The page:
Take the A Train

Brooklyn Bridge

So we made it to New York and it’s been a full on few days of walking for miles, getting confused by the subway (the trick, I’ve discovered, is to forget everything you know about taking the tube or reading the tube map and instead treat it as a system for trapping unwary tourists into heading the wrong way on the wrong line and that will be $2.75 to turn around and go the other way, thank you very much), and taking pretty much every form of transport available (ferry, the dreaded Uber) except bikes.

the 'A train' pulling in to a Subway station

What’s that, you cry? Not cycling? Isn’t there a bike share scheme? Well, yes there is, but it’s expensive compared to the subway ($15 for a day pass, and then you have to keep under the 30 minute limit or its another $4 per ride, versus $2.75 a trip on the subway), and even with lots of wide and mostly well-protected bike lanes it did all look a bit scary. Had I had a native guide, or been on my own, I might have given it a go, but as it is, of the two people I met up with (other than the other half’s family), one was from Edinburgh

And the only native New Yorker (the lovely Ellen who mans (or womans – and she’s the person to ask if that’s correct) the Grammar Table) admitted she was too scared to ride a bike in the city either, though she does walk everywhere.

Brooklyn Bridge bike lane

That said, it’s clear that the city has done a lot to try and make cycling more attractive. It was impressive to see wide, protected, bike lanes along the main north-south avenues (at least on the west side of Manhattan) and also on some of the cross streets.

Parking protected bike lane

There was enough parking in the unprotected bike lanes to make it a bit hit-or-miss otherwise and the general sense that New Yorkers take no prisoners, whatever their mode of transport, might make for some high stakes mistakes. Even so, had we had a few more days in the city, I might have given it a go once I’d got my bearings a bit more (trying to ride a bike on unfamiliar infrastructure with everything on the wrong side of the road is bad enough, combining it with navigating is almost impossible), if only to give my poor aching feet a break.

High Line Park

What was really nice was the clear commitment to taking space away from cars. I enjoyed the High Line Park, as a nice place to visit, but what I really liked was where they’d turned Broadway into a pedestrian plaza.

Broadway closed off from traffic to make a pedestrian space

There were loads of parklets, some more finished looking than others (New York infrastructure is pretty rough and ready looking – if a large concrete block will do the job, then that’s what they use and you have to admit it’s effective). The little on-street cabins that all the restaurants had been allowed to open during Covid were also a boon. I think at times my companions might have preferred to sit indoors in the actual air conditioning but I wasn’t going to pass up a chance to sit and have a meal in what had used to be a parking space. Apparently there is a debate over whether they will continue, but they seem like a straightforward win to me. Add in the weekly ‘Open Streets’ events further closing off streets to traffic every Sunday, and there’s a clear commitment towards rebalancing the city’s streets towards pedestrians and cyclists.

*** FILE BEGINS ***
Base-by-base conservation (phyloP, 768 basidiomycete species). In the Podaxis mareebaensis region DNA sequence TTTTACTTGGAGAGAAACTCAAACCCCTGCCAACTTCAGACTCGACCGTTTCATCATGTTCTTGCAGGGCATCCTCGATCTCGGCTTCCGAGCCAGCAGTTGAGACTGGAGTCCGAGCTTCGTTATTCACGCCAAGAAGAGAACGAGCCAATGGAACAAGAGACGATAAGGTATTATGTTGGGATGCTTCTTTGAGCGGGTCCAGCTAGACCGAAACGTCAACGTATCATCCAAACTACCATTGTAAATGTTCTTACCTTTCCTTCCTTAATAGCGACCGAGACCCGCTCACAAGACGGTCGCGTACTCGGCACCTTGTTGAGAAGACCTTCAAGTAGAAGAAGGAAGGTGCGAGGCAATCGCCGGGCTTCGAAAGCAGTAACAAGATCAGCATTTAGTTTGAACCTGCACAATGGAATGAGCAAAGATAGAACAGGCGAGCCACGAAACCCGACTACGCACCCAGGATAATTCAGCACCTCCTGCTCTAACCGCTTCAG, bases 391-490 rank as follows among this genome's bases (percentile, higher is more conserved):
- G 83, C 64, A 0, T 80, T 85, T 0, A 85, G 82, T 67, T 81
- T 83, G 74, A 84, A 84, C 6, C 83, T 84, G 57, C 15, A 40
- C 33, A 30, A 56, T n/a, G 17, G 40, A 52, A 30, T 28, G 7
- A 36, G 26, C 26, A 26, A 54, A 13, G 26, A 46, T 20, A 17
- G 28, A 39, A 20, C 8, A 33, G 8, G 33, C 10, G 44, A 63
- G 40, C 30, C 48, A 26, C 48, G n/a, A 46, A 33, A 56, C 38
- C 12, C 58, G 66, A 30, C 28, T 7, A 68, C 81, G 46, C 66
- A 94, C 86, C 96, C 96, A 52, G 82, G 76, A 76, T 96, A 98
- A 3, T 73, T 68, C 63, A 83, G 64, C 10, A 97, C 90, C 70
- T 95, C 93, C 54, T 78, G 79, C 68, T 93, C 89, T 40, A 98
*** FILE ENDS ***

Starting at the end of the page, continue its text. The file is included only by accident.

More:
Parklet in Brooklyn

However, after four days in what to us felt like baking heat (and Ellen described as ‘the last of the cool weather’), the main takeaway for me was the importance of street trees in making a hot and humid city bearable. New York has a surprising amount of them, along with lots of shady little parks with playgrounds and fountains. I note that there are heat warnings again in the UK. If we can’t put bike lanes everywhere – or even if we can – can we at least start planting trees?

shady tree-lined street

And the ferry is an absolute bargain, especially on a hot day. The same price as the subway, but with spectacular views. We’ll draw a veil over the fact that some sort of transport chaos meant we had to wait an hour in the queue (standing on aching feet after walking all the way from Central Park to get to the ferry stop). It still felt a worthy way to end our trip.

view of Manhattan from the ferry

And now we’re in Minnesota in the suburbs, where the driving (and actually the cycling) are a lot easier. Stand by for more adventures of a gentler kind…


2 Responses to Take the A Train

  1. Jane Schofield says:

    I love Manhattan, but would not fancy my chances in the traffic on a bike. American drivers’ attitudes to junctions are rather unpredictable. Its a pretty walkable city fortunately. Would love to see Broadway pedestrianised – hope they keep it. My friend had a bagel shop on 89th & Broadway (i think) back then.

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